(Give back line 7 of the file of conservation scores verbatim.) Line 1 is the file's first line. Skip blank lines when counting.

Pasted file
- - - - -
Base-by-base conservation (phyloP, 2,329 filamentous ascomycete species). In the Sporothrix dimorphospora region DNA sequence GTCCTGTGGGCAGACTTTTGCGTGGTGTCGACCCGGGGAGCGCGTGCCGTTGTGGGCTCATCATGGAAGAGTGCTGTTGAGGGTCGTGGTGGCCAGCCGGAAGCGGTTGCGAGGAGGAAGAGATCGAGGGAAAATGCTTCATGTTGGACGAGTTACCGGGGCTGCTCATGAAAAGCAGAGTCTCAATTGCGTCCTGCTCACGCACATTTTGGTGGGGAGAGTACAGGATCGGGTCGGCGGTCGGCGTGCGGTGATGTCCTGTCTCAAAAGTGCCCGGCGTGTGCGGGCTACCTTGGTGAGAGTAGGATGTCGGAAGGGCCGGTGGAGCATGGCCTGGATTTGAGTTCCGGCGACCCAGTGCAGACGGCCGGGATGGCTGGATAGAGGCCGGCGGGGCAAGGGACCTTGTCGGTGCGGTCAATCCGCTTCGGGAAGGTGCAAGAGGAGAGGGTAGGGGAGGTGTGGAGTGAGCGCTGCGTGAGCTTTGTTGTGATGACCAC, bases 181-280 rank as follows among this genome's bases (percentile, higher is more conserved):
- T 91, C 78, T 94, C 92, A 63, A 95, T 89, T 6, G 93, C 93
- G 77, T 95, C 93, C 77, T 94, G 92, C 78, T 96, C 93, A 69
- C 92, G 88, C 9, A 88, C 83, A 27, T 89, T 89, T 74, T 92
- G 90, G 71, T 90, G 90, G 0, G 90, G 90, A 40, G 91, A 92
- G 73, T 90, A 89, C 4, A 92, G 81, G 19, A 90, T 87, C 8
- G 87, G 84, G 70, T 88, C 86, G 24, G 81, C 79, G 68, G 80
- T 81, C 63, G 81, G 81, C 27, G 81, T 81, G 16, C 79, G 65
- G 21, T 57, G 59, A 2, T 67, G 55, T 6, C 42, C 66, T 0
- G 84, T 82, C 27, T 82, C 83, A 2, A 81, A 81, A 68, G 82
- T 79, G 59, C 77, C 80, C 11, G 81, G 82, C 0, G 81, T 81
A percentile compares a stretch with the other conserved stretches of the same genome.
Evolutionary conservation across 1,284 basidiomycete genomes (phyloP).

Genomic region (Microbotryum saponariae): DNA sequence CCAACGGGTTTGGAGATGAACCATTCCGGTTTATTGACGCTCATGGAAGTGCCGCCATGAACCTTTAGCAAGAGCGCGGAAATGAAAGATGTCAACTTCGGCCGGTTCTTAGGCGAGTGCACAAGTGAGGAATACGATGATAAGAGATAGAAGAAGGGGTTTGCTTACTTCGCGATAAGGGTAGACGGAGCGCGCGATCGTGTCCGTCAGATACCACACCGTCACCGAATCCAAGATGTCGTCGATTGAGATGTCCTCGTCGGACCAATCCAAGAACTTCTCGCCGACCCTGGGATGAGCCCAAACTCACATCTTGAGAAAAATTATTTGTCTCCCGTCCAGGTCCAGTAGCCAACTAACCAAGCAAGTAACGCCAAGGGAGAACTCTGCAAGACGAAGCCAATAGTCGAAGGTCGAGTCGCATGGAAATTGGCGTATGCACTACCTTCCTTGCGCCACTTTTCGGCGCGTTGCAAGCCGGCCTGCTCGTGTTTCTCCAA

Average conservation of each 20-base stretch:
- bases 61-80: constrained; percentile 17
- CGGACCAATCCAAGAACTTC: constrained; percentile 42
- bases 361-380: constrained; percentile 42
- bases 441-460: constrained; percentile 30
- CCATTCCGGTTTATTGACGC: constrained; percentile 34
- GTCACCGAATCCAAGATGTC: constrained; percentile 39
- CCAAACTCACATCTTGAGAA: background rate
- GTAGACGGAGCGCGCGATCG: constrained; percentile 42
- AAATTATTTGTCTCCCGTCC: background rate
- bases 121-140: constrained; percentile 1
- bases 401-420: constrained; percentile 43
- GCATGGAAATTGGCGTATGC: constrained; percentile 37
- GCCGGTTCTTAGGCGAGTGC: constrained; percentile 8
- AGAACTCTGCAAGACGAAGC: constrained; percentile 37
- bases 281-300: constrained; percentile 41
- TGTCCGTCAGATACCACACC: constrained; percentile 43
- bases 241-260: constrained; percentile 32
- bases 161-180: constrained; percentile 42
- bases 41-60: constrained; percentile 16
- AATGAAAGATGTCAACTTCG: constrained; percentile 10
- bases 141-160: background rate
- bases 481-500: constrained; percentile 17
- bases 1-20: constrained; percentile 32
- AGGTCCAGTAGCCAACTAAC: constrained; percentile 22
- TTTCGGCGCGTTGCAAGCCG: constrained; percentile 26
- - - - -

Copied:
- G 87, G 84, G 70, T 88, C 86, G 24, G 81, C 79, G 68, G 80